“What if I could put him in front of you, the man that ruined your life. If I could guarantee that you’d get away with it. Would you kill him ?”
Sigh! Where are those good old days you could enjoy a movie about time traveling like “Back to the future”,”The Terminator”,”Timecop” or recently “Looper” while lying relaxed in your seat without craving for a glass of aspirin as the film progresses ? The principle of paradoxes known to time traveling is cited in these films (like Michael J. Fox becoming blurry and the threat of disappearing because of his parents growing apart), but isn’t of primary importance for the entire motion picture. “Predestination” is something completely different and is put together pretty damn clever and shrewd. But I assure you, the numerous plot twists and interwoven time loops will make you completely dizzy. The film is a hard nut to crack and requires tremendous concentration. It’s a film where you go from one surprise to the next. It’s similar to the “chicken and egg” conundrum. At one moment you are very sure that the egg came first, but new developments and revelations make you doubt this fact again and you’ll revise your conclusion.
The film is based on the short story “All you Zombies” from A.Heinlein and tells the story of a “Temporal Agent” (Ethan Hawke) who, using an ingenious violin case, can travel back and forth again through time in order to prevent crimes . Especially that of the mysterious “Fizzle Bomber” who’s responsible for a destructive bomb attack in the 70’s in New York killing about 11,000 people. In a bar the agent, who is employed as a bartender, listens to the story of a certain John, who looks like a kind of Brian Molko from the 70’s. What comes next are some bizarre drawn out story lines which, as the film slowly proceeds, merge into one point to ensure an obvious highlight. I’m not going further into details because this would only reveal the intricate puzzle. Unfortunately the final denouement only evokes a “Ah that’s how it is” reaction. Eventually it’s just a quirky fictional story with an identity crisis as central topic. However I think that the level of difficulty of this film will be a bit of an obstacle for most spectators.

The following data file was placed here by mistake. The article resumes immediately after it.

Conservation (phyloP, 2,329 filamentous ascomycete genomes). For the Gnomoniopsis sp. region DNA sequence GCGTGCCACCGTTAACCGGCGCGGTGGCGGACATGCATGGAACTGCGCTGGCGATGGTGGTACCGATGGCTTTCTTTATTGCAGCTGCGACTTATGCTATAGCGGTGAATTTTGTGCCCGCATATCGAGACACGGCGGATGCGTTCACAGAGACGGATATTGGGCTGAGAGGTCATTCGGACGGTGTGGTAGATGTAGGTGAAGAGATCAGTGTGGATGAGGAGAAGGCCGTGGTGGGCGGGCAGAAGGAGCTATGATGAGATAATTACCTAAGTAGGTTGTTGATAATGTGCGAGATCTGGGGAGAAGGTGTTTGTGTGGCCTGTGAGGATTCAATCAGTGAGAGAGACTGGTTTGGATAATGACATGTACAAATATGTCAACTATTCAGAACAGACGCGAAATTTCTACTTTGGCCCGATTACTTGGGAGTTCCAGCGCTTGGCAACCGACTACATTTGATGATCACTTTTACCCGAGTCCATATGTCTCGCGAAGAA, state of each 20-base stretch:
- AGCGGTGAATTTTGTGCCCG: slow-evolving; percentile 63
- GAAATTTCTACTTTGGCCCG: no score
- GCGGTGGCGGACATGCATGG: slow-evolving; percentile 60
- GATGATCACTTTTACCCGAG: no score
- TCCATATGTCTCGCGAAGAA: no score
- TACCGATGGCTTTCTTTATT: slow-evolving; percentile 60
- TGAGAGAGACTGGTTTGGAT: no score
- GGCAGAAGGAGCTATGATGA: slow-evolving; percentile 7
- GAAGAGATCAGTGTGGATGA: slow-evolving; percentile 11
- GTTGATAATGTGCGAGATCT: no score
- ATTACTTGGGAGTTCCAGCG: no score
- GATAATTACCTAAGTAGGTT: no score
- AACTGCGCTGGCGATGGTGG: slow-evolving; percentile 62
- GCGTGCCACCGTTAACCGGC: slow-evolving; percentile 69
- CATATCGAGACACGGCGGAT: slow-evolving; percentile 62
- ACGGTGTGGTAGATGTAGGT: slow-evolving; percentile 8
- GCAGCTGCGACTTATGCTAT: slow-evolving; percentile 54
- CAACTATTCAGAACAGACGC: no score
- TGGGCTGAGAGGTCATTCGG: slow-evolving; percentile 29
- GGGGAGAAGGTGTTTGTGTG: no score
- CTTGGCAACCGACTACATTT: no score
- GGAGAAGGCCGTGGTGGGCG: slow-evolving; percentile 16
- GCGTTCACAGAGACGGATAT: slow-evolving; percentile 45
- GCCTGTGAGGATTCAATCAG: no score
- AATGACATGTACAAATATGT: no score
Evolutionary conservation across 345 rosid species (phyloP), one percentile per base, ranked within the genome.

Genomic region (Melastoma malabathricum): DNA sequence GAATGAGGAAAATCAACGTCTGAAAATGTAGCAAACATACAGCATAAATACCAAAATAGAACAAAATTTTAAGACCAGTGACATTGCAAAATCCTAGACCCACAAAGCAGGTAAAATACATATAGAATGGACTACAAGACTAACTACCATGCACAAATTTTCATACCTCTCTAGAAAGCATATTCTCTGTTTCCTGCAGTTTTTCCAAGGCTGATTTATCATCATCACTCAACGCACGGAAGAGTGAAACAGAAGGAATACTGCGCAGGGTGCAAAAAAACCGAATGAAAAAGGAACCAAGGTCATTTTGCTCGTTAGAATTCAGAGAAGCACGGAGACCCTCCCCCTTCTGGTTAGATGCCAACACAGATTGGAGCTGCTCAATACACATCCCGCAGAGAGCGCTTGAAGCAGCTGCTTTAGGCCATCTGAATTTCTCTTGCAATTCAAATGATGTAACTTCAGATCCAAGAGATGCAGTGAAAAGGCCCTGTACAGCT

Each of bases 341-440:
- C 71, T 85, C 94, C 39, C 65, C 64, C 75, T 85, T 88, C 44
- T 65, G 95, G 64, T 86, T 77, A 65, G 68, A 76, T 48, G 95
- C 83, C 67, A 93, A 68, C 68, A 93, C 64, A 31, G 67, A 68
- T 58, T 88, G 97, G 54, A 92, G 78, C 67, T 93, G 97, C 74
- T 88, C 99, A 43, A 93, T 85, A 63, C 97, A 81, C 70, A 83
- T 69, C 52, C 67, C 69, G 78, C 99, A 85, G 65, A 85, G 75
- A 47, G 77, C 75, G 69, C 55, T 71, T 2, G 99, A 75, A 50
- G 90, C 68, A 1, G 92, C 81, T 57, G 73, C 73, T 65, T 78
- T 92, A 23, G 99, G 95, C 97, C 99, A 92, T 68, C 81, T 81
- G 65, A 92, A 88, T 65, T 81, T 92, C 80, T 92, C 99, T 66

“Predestination” is a masterpiece on a different level. The created atmosphere and especially the performances are eye-catching. The 70’s are beautifully portrayed. The zeitgeist of that time with its authentic locations, fashion and music. But mostly, the performances by Ethan Hawke and for me the so far completely unknown Australian Sarah Snook made this film worth viewing. Ethan Hawke once again played a convincing role after his less memorable performances in “Getaway” and “The Purge”. Not an easy part, but again one that suits him. Sarah Snook, however, is the one who steals the show and plays a fairly special role. Personally I found the reasonable long scene with those two characters in the bar, where Snook told her life story, preternaturally gorgeous. A fascinating story with delightful pieces of conversations and highly entertaining. It also takes over half of the film to complete and is the foundation that bears the whole story. After this, things start to unravel.
If there’s a movie for which the concept “Mind Fuck” was invented, then it should be this one. A fascinating story. But it would be handy if they wrote a manual for it. Don’t be daunted by the slow and stretched first part. It’s there that the identity crisis of John is decomposed with surgical precision. The second part is dominated by the time travels and the resulting paradoxes. And then you’ll understand the usefulness of the extended first part where all the pieces are manufactured, so they can be fitted into each other very subtle. Somewhere they gave it the name-tag a “retro-futuristic thriller” with also a bit of romance and humor. A film which is difficult to grasp, but definitely worthwhile. And now I have a reason to watch “Jessabelle”. Sarah Snook, a name to keep your eye on.